In trying to hold our own and if possible better our standard of living, the class-conscious worker constantly meets the fool who argues that if wages go up prices will follow. The logic of which would also be that if we offered the boss to work for him for 25 cents a day, prices would come down, so go and try it.

The point that wants to be nailed down in every worker’s brain, is this: Commodities exchange at their value. And if you cannot explain the workings of capitalist society on this basis, you cannot explain it at all. A pair of boots cost a hundred times less than a cottage because there is a hundred times less social labor necessary to make a pair of boots than what is required to build a cottage, and the capitalist makes his profit by selling commodities at their value.

Then, how can wages affect prices? The answer is easy: They don’t.

What happens is this: When labor receives more in wages, capital gets less in profit.

The workers make the product and receive wages. The product belongs to the boss and he sells it in the market. The difference between what the boss paid out in raw material, wages, rent, etc., and what he takes in the market when he sells the product, is profit.

The higher wages the boss has to pay, the less his surplus. The lower wages, the bigger the gain.

And this is why the boss is so anxious at all times to keep wages down.

Why You Should Join the One Big Union

Mr. Workingman: Do you know that your boss has organized into the ONE BIG UNION? If you are not aware of this fact it is time you should become acquainted with this important event.

According to the prospectus of the Manitoba Employers’ Association, published in the Bulletin of the 13th of March, the bosses of this province are organized so as to go hand in hand in ONE BIG UNION. They intend to have united action in order to check action by organized labor and radicals against them.

In all the other provinces there are similar organizations of the bosses.

The Canadian Manufacturers’ Association co-ordinates all these provincial “ONE BIG UNIONS” throughout all Canada.

Do you realize the significance of such a union organized by Capital in Canada and America? Now what are you going to do to combat it, in order to maintain some degree of respectability?

There is just one thing you can do, and that is to beat the boss at his own game, by organizing into ONE BIG UNION yourself that is militant enough to meet the boss in the workshops and factories whenever the emergency arises.

The capitalists have at present ten thousand advantages over us. They own and control all the sources and means of wealth production. They are masters of the tools; they act together. They control all the powers of government. They can by their own will shut down the mills and factories and mines, and they can wait patiently weeks and months and even years, until the impoverished workers become hungry and are glad to be taken back at any terms. And they will stop at nothing in order to keep the working class divided.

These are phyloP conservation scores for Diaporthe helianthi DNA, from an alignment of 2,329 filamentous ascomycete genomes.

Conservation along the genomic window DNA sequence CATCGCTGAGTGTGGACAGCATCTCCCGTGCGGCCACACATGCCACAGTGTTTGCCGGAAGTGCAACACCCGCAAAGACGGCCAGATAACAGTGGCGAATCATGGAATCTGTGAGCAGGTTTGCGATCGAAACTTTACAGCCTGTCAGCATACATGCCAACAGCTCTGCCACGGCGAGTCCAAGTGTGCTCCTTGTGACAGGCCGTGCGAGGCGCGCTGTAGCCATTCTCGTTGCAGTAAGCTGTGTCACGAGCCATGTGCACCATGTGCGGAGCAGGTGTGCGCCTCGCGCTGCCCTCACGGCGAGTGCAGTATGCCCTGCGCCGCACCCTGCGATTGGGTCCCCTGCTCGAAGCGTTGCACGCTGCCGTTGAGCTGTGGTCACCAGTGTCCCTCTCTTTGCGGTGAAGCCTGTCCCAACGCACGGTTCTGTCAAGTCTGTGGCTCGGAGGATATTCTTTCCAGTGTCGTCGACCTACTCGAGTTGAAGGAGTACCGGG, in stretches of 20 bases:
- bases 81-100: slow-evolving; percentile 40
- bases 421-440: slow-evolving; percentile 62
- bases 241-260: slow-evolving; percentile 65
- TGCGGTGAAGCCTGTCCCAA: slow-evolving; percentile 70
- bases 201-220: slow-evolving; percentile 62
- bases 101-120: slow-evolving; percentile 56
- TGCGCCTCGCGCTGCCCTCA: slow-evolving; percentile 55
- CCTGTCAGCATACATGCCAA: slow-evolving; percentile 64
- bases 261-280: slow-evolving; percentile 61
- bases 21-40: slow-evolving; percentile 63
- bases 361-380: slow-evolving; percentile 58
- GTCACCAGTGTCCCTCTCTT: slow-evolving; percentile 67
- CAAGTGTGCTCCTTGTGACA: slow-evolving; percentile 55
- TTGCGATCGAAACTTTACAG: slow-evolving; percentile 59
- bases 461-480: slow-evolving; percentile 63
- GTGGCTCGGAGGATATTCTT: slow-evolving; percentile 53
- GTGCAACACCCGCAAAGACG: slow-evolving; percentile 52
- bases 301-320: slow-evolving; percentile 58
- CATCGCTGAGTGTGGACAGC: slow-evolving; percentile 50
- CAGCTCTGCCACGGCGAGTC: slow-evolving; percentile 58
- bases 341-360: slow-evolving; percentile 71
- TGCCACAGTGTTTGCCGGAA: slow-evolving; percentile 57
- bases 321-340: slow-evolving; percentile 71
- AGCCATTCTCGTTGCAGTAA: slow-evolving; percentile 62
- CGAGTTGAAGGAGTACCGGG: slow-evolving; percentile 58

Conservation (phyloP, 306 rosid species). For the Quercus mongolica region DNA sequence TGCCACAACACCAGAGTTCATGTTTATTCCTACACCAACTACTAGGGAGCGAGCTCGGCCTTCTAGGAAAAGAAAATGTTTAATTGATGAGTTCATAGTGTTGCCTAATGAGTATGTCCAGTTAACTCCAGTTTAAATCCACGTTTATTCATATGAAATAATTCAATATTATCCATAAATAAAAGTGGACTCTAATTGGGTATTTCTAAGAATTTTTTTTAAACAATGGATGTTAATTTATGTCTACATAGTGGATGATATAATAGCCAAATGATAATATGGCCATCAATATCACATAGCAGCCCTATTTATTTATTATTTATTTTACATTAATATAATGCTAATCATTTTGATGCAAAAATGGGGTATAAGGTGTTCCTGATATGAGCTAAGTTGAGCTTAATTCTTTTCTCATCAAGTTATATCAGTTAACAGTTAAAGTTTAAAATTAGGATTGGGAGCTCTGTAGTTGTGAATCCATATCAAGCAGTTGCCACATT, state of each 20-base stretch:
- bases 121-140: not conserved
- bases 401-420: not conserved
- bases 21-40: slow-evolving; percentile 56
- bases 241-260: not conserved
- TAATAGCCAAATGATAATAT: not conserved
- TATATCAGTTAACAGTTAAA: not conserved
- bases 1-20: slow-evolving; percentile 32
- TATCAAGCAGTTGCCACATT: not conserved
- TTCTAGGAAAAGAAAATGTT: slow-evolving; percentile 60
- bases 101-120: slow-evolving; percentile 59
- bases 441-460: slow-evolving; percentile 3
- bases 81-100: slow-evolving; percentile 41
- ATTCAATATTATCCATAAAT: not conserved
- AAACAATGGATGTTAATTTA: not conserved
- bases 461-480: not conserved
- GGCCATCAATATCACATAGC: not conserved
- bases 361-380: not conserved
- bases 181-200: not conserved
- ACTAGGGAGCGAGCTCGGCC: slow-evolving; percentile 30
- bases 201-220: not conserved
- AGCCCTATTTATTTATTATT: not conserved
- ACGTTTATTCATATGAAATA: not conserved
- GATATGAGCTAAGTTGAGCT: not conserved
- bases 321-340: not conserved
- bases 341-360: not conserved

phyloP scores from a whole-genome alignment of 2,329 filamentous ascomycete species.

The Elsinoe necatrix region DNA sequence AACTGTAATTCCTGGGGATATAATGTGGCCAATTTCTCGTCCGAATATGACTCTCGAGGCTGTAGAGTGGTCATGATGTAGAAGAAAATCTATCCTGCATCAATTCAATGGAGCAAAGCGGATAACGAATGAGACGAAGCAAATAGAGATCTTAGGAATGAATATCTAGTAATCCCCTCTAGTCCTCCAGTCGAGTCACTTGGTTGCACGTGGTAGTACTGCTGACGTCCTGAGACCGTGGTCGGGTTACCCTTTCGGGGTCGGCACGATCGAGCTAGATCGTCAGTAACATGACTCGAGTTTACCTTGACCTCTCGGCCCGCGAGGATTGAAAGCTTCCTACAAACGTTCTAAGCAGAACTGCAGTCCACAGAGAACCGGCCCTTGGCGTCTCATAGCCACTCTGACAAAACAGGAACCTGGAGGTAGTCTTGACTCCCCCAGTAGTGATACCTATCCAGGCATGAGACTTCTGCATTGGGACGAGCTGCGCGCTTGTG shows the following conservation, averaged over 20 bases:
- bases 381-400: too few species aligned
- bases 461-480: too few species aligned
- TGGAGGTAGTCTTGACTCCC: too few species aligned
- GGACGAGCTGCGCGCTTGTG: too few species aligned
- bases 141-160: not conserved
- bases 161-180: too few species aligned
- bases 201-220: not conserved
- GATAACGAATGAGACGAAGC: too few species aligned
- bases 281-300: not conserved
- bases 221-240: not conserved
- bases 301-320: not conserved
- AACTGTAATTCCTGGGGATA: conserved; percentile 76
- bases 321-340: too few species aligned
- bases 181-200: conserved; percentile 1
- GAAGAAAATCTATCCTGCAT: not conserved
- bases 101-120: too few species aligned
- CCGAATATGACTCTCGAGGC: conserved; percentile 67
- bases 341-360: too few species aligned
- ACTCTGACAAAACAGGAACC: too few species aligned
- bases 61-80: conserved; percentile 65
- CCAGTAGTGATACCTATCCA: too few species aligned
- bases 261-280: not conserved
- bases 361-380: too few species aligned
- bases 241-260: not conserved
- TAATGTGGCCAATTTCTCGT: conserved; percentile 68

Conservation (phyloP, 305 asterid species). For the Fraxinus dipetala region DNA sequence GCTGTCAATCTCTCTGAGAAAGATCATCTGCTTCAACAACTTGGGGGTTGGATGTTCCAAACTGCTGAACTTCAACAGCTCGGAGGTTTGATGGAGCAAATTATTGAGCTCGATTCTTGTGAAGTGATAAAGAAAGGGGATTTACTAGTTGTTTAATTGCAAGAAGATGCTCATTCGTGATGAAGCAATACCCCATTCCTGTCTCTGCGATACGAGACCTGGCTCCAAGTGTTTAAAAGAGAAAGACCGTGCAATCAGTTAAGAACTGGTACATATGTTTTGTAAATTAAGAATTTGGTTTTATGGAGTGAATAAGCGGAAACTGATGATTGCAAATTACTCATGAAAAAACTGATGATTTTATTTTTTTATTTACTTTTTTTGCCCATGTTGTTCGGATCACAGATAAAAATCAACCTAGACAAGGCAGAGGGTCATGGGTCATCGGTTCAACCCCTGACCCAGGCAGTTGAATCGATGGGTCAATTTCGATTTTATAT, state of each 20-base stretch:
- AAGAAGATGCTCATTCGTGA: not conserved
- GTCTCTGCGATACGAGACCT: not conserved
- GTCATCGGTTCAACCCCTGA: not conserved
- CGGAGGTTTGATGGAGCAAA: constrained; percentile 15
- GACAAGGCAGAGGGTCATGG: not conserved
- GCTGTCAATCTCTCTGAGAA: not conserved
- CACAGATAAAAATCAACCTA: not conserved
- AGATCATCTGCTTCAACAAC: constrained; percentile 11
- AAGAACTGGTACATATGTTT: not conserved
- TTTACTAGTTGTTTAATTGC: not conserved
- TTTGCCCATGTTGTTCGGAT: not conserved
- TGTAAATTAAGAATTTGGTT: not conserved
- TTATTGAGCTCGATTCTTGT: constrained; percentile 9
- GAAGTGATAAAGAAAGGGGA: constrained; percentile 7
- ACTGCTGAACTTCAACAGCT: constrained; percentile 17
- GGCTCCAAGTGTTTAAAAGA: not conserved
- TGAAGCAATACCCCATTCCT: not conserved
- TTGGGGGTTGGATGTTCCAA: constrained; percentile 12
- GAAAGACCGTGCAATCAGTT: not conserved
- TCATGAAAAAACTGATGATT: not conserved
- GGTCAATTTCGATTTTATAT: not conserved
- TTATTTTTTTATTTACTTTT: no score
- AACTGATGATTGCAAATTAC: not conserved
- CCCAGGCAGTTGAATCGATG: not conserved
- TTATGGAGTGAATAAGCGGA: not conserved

There is but one hope, and that is in the economic and political solidarity of the working class. One big union and one workers’ party. It is for this reason that the ONE BIG UNION, an economic and political organization, has been launched and now makes it appeal to you as workers aspiring to be free. You cannot be satisfied with such a slavish lot and now is the time to change it. In your heart you feel the thrill of the new born joy. You will join the ONE BIG UNION that proposes to unite all the workers, that all of them might act together in harmonious co-operation for the good of all; a union that recognizes no aristocracy but the whole working class; that insists that each member shall have all the rights that are accorded every other; a union built upon the class struggle, appealing to all workers to get together on the right side of that struggle and achieve the emancipation of their class.

But you may say this is impossible, that the job is too large. We agree that this is a stupendous task; that there are great opposing forces; that every falsehood that can be devised will be put in circulation to defeat the object of the ONE BIG UNION, but nevertheless, those of us who have left the old unions and are organized into the One Big Union have done so with the determination that no matter what opposing forces may be set in operation, we will stand together side by side in the true spirit of class conscious solidarity; we will move forward, step by step, in one solid body; we will speak the truth as we see the truth, and defy all opposition that may be brought to bear against the ONE BIG UNION by all the capitalist class and all its emissaries.

Page revised: 3 August 2013